10. A thermoformed thermoplastic truck bed liner for mounting within a vehicle truck box with a front wall having at least one frontwardly and downwardly facing segment, the bed liner comprising:
a) a bottom panel adapted to overlie the bottom wall of a truck box;
b) two side panels which extend upwardly from the bottom panel to overlie the side walls of said truck box;
c) a front panel which extends upwardly from the bottom panel and is adapted to overlie a front wall of said vehicle truck box, wherein the front panel adjoins the two side panels;
d) a front rail which extends frontwardly from the liner front panel, the liner front rail being adapted to overlie a truck box front rail;
e) a lip which extends downwardly from the liner front rail; and
f) at least one tab which extends rearwardly from the lip beneath the liner front rail, the tab being adapted to engage with the vehicle truck box frontwardly and downwardly facing segment such that upward displacement of the bed liner with respect to the truck box is restricted.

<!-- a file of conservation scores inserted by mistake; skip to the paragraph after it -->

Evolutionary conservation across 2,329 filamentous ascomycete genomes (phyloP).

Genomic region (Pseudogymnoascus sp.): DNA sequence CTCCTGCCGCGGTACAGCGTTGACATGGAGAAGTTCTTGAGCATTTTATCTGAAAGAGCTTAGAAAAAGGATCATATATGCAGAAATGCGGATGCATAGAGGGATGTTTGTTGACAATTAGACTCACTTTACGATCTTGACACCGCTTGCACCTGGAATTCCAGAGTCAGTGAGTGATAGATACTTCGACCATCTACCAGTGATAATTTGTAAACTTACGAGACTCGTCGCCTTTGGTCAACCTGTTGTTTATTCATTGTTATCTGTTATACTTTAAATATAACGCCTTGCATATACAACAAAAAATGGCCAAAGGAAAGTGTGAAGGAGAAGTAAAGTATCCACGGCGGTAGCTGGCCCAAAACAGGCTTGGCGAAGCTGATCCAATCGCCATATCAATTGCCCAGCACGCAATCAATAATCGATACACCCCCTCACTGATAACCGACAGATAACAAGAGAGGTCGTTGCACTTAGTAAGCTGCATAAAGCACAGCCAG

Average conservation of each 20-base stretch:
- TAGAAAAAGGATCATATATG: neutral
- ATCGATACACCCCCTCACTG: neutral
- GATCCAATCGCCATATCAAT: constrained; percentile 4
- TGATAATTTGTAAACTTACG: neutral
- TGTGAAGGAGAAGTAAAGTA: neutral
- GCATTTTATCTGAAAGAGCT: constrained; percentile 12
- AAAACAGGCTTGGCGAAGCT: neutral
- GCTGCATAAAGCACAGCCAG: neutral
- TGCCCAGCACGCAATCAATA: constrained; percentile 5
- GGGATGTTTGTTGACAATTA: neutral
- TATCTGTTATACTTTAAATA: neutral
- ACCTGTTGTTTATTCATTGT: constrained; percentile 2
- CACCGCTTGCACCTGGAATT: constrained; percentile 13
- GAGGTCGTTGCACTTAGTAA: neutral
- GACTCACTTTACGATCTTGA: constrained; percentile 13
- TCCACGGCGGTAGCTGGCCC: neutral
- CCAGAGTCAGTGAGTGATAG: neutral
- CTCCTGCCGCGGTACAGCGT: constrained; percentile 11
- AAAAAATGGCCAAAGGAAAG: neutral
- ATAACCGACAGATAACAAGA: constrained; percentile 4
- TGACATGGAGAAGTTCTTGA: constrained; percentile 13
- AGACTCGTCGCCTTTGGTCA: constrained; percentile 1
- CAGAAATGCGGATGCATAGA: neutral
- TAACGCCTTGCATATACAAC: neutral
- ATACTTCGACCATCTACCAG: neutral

11. The thermoformed thermoplastic truck bed liner of claim 10 wherein the tab extends rearwardly from the liner front rail lip a distance which is less than the width of the gap formed between a truck cab rear wall and truck box of the vehicle to which the liner is to be mounted.
12. The truck bed liner of claim 10 further comprising portions of the liner side panels which extend outwardly, the outwardly extending portions being adapted to engage against a truck box side wall such that fasteners may be positioned to connect the extending portions to the truck box side wall.
13. The thermoformed thermoplastic truck bed liner of claim 10 wherein each tab has a rearwardly extending portion and a portion extending frontwardly from the rearwardly extending portion, and side portions that connect the rearwardly and frontwardly extending portions to define a stiff shell.
14. A single sheet unitary thermoformed thermoplastic truck bed liner for mounting within a cargo bed defined by a vehicle truck box having a vertical front wall and two sidewalls, the truck box walls having a horizontal rail, the bed liner comprising:
a) a bottom panel integrally formed with three upwardly extending panels adapted to overlie the truck box front and side walls and protect the cargo bed of the truck box;
b) a horizontally extending liner rail integrally formed with each of the upwardly extending panels, each liner rail being adapted to overlie the horizontal rail of the truck box and to extend away from the cargo bed; and